Sami activists launch fresh protests over illegal wind turbines in Norway

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Sami activists launch fresh protests over illegal wind turbines in Norway
Sami activists have started fresh protests over illegal wind turbines in Norway. File photo: the president of the Sami Parliament, Silje Karine Muotka (L) in traditional outfit is welcomed by activists from the "Nature and Youth" and "Norwegian Samirs Riksforbund Nuorat" as they were blocking the Ministry of finances to protest against wind turbines built on land traditionally used to her reindeer, in Oslo. (Photo by Olivier MORIN / AFP)

Environment and indigenous Sami activists blocked a central Oslo intersection on Wednesday to protest against wind turbines still in place on reindeer herding land two years to the day after a court ruled them illegal.


On October 11th, 2021, Norway's Supreme Court found that two wind farms in the Fosen region of western Norway -- on land used by Sami reindeer herders -- violated the rights of the indigenous people to practice their culture of reindeer husbandry.

Two years later, the turbines are still operating. In its ruling, the court found that the expropriation and operating permits for the construction of the 151 turbines were invalid.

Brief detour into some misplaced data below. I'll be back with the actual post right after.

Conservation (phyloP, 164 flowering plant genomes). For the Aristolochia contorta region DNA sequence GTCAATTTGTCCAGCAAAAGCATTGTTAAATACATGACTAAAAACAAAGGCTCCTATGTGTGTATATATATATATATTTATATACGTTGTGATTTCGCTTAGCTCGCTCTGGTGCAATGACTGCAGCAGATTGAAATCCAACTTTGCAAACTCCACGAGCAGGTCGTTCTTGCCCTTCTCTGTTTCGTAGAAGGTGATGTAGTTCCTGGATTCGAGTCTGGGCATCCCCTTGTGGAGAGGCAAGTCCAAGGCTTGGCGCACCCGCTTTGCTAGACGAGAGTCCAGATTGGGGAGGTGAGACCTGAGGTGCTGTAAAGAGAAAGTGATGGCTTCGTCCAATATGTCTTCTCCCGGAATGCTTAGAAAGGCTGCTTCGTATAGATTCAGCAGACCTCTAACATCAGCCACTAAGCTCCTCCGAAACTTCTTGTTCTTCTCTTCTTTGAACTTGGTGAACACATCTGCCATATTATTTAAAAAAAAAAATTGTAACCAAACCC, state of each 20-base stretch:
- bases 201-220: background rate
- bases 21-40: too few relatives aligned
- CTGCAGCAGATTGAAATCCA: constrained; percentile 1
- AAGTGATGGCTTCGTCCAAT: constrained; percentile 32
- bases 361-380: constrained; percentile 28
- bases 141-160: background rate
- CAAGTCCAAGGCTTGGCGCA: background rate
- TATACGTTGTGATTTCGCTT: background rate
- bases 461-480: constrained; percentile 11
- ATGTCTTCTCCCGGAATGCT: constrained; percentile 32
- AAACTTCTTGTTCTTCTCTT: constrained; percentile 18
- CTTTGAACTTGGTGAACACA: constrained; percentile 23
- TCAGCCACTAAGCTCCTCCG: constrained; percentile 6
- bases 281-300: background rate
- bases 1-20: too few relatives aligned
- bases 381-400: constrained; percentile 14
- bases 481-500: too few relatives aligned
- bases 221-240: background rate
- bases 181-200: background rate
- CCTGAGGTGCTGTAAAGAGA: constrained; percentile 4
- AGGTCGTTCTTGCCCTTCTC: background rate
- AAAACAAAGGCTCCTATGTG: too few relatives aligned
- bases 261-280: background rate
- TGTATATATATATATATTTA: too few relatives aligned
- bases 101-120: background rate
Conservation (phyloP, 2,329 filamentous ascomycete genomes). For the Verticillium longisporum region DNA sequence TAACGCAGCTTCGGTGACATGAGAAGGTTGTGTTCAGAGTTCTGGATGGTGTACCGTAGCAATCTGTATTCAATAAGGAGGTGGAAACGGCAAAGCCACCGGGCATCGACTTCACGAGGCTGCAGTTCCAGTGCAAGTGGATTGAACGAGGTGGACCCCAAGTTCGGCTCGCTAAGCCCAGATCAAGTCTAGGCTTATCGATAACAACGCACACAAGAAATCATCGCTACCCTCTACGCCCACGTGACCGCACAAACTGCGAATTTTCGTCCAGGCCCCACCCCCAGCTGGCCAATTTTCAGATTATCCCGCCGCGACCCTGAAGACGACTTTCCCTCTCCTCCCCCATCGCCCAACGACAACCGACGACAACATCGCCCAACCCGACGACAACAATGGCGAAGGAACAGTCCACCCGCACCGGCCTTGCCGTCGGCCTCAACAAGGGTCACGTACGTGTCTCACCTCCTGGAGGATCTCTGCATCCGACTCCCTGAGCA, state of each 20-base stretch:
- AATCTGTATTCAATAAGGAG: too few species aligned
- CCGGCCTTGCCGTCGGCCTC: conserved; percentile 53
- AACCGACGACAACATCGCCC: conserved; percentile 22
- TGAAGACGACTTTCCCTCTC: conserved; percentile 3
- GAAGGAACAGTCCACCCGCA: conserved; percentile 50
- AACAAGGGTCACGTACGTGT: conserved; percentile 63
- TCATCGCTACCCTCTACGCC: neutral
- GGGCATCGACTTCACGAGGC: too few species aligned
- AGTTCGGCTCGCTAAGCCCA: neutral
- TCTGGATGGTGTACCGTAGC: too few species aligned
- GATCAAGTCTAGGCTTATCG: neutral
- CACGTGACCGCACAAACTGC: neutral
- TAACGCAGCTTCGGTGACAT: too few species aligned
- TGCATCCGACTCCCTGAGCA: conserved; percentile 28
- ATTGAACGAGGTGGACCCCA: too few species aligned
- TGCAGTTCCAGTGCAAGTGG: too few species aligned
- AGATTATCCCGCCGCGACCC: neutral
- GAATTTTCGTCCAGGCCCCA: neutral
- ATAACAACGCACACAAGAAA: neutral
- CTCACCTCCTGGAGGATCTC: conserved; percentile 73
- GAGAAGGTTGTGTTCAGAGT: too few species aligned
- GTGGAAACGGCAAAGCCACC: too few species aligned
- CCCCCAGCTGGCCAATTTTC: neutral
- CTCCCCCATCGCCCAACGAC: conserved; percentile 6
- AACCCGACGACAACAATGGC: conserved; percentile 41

However, it gave no guidance on what should be done with the turbines, which were already in operation.

On Wednesday, hundreds of activists, some dressed in traditional Sami clothing, blocked the main Oslo thoroughfare where they erected a laavo, a Sami tent.

They called for the wind turbines to be dismantled and the land restored. Some of them sat on the ground, unfurling a banner reading "The rights of indigenous peoples are not optional".

"Prime Minister (Jonas Gahr) Store must take his responsibility, stop the human rights violation and make sure it won't happen again," said Gina Gylver, the head of the Norwegian branch of the environment organisation Friends of the Earth.

An indigenous minority of around 100,000 people spread over the northern parts of Norway, Sweden, Finland and Russia, the Sami have traditionally lived off reindeer herding and fishing.

Sami activists have held protests on symbolic dates since the Supreme Court's ruling, with this latest one expected to last several days.


Swedish climate and environment campaigner Greta Thunberg is due to join the protest on Thursday.

She took part in a protest held in February to mark the 500th day since the Supreme Court ruling.

Norway's government has apologised to Sami reindeer herding families and launched a mediation process to try to find a solution enabling both the herders and wind farms to continue their activities. It has yet to comment on Wednesday's protest.

The ruling could set a precedent for other infrastructure projects on the vast lands traditionally used by the Sami across Norway.



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